The main intervention in this study is the administration of a Mediterranean diet. The energy required by patients in the intervention group will be computed according to the recommendations of the ASPEN guideline [19]. First, we will start with 25 kcal per kg of the current body weight and then gradually will move over 2 weeks to 35 kcal. Energy will be divided as follows between the macronutrients [20]: 35% of calories from fat (less than 7% saturated, 10–15% PUFA and the rest from MUFA), 45% of calories from carbohydrates, and 20% of calories from proteins. Then, by emphasizing the recommended food groups in the Mediterranean diet, the supply of these macronutrients from different food groups will be considered. Based on these food groups, a weekly dietary menu will be written for each patient. The Mediterranean diet will be designed based on the following recommendations: the use of extra virgin olive oil for cooking salads and other foods (participants will be given “extra virgin olive oil” free of charge), consumption of two or more exchanges per day of vegetables, three or more exchanges per day of fresh fruit, three or more exchanges per week of legumes, two or more exchanges per week of fish or seafoods, and three or more exchanges per week of nuts or seeds will be highlighted. The use of white meats instead of red or processed meats will also be focused. There will be also some recommendations to limit the consumption of butter, cream, fast foods, sweets, and sugary drinks. To increase the adherence to the dietary intervention, all the dietary menus will be personalized based on dietary habits of each person in the study.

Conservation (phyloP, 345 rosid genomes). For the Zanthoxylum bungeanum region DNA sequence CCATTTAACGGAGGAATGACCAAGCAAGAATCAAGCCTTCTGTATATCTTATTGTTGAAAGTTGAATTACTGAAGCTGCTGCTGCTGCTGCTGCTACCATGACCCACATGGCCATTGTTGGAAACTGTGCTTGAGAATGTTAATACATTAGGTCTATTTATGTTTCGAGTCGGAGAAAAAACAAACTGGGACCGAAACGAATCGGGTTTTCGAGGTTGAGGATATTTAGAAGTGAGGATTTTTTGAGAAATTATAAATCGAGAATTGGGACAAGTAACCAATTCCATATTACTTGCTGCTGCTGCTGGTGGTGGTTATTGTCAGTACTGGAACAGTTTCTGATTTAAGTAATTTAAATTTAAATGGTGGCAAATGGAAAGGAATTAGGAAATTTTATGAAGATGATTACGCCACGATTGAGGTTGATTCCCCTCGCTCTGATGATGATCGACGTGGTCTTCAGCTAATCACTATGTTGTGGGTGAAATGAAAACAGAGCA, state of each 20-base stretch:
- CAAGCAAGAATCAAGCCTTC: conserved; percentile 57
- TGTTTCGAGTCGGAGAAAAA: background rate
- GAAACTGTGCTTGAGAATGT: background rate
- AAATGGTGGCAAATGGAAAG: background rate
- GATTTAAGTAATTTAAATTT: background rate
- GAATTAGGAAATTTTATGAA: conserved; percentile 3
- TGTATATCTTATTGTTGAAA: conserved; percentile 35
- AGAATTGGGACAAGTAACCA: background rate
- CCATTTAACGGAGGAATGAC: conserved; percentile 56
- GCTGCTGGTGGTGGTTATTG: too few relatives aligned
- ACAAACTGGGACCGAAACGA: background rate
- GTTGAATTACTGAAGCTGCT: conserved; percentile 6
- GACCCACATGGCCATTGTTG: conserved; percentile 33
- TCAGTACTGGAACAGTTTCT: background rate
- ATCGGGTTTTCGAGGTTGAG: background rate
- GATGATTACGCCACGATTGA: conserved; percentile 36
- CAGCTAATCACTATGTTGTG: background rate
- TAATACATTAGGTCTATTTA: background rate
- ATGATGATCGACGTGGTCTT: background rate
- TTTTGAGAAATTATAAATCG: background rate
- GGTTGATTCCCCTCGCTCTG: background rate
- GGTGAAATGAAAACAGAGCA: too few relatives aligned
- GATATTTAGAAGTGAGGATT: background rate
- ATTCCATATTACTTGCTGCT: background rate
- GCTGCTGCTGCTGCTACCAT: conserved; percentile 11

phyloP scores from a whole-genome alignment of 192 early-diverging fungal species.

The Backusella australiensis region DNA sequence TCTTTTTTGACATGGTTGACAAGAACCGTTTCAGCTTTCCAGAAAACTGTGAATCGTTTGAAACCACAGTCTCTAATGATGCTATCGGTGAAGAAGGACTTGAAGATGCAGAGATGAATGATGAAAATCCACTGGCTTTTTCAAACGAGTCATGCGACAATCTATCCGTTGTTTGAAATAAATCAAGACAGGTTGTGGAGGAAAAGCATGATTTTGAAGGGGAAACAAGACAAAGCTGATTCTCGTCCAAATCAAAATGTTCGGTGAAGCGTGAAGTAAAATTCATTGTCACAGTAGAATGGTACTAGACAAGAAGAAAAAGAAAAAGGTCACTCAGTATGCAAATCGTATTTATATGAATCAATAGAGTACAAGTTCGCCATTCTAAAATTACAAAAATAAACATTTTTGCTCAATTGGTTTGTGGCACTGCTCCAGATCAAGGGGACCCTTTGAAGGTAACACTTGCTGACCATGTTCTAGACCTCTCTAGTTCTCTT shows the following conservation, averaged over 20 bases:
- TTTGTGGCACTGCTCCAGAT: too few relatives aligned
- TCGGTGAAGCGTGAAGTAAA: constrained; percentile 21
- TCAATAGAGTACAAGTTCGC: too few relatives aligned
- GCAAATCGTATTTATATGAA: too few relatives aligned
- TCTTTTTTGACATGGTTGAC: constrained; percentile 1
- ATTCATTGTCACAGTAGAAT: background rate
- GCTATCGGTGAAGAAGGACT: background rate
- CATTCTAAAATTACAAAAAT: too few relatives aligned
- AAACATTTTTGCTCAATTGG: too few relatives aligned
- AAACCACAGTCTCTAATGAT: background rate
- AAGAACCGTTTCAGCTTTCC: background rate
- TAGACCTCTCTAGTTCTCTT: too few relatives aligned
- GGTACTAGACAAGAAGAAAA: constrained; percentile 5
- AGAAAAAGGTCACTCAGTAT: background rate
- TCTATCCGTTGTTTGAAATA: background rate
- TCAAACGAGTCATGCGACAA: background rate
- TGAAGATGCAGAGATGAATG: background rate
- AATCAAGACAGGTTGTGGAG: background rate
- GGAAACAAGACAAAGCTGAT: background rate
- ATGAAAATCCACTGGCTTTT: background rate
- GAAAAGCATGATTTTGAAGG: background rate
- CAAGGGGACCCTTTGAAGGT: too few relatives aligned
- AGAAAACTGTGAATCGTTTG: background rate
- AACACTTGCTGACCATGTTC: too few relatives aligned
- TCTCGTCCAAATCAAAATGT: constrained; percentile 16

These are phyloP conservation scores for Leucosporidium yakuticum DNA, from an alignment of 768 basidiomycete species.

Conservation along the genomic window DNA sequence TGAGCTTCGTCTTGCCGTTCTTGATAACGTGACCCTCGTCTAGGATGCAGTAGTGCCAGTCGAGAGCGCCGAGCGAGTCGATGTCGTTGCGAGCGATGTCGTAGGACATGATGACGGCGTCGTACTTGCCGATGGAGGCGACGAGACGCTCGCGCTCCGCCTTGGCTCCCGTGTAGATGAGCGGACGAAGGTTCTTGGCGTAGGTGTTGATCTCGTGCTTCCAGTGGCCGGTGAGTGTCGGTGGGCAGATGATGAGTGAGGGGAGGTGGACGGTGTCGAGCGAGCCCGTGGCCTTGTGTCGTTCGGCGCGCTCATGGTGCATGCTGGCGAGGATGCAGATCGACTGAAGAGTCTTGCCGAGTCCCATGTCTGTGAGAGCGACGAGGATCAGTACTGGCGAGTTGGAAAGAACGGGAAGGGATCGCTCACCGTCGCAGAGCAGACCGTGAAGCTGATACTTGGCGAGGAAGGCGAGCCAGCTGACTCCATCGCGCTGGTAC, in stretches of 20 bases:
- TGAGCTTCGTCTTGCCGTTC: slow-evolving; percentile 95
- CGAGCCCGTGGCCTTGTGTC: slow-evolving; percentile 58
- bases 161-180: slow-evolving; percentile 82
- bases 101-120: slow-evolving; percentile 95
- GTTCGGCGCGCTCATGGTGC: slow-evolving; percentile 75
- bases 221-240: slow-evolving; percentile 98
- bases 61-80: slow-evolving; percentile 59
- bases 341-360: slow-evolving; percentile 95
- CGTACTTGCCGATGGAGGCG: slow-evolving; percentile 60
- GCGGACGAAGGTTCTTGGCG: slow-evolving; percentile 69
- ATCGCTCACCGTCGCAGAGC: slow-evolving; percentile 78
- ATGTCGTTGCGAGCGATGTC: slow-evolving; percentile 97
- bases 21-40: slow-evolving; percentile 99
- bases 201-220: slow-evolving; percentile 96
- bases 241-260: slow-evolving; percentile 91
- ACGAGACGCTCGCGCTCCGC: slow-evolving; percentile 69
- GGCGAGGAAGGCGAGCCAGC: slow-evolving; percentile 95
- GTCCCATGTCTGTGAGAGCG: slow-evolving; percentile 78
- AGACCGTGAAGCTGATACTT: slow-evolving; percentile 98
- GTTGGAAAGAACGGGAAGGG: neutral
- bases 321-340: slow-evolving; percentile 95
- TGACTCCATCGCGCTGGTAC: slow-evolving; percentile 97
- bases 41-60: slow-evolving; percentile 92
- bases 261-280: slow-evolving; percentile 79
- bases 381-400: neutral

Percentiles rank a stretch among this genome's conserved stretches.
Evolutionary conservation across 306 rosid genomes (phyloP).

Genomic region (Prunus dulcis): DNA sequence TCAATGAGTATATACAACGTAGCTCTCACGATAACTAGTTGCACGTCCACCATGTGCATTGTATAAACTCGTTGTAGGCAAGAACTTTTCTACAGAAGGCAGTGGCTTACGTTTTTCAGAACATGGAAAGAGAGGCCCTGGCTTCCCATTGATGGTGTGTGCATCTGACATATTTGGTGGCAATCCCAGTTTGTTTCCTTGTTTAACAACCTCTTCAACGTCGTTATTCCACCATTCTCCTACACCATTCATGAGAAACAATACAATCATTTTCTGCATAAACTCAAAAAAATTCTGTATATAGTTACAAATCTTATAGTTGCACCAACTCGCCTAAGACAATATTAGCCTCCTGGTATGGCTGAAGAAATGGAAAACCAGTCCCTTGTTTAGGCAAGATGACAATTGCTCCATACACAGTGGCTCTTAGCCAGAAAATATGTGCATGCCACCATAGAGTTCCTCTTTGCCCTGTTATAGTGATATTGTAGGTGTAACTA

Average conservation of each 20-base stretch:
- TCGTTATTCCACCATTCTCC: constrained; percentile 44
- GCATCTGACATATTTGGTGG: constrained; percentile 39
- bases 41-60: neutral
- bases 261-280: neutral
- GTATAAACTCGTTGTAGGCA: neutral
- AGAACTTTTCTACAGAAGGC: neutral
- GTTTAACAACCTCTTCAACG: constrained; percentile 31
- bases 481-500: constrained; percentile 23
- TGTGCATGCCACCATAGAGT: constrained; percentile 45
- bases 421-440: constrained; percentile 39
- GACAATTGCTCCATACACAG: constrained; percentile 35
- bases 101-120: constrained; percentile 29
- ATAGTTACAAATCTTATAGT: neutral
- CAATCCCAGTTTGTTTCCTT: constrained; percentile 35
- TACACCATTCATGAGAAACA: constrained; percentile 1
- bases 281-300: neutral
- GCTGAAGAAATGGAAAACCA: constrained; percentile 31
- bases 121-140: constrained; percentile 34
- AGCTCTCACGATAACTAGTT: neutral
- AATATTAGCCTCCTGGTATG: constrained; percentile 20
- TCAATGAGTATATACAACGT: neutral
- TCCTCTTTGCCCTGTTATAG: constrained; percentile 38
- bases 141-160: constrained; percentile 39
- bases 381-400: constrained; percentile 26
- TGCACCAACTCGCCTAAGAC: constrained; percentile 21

In the control group, routine nutritional recommendations about weight gain and prevention of weight loss in cancer patients based on the clinical guidelines [21] will be given as brochures. All the points in these brochures will be explained to patients orally in a training session. As mentioned above, this group of patients, like the patients in the intervention group, will be followed up during the study period.

Assessment of study outcomes

In the current study, the main primary outcome would be nutritional status, fat-free mass, muscle strength, and inflammatory markers including interleukin-6 (IL-6), tumor necrosis factor-alpha (TNF-α), and high-sensitive C-reactive protein (hs-CRP). Moreover, the following variables will be considered as the secondary outcome: serum albumin and total protein, complete blood count (CBC), and quality of life. All primary and secondary outcomes will be assessed at the beginning and end (the eighth week) of the study.

Anthropometric assessment

Height will be assessed using a tape measure in a standing position when the person without shoes and heels will close to the wall from the back, the knees will be straight and without bending, and the patient will be looking straight ahead and the eyes will level with the ears, and he will be asked to breathe slowly. Height was recorded with an accuracy of 0.1 cm. Handgrip strength, which is an indicator of muscle strength, will be measured using a digital dynamometer (Seahan, model SH5003, Seahan Co, South Korea). Body composition, including body fat percentage (PBF), body fat mass (BFM), fat-free mass (FFM), soft lean mass (SLM), body mass index (BMI), base metabolic rate (BMR), waist to hip ratio (WHR), and total body water (TBW), will be measured by the bio-electrical impedance analysis (BIA) (model: Portable Jawon medical). To get accurate results, the patient will be asked to be well hydrated, have not exercised in the past 6 h, and have not consumed caffeine, alcohol, or diuretics in the previous 24 h.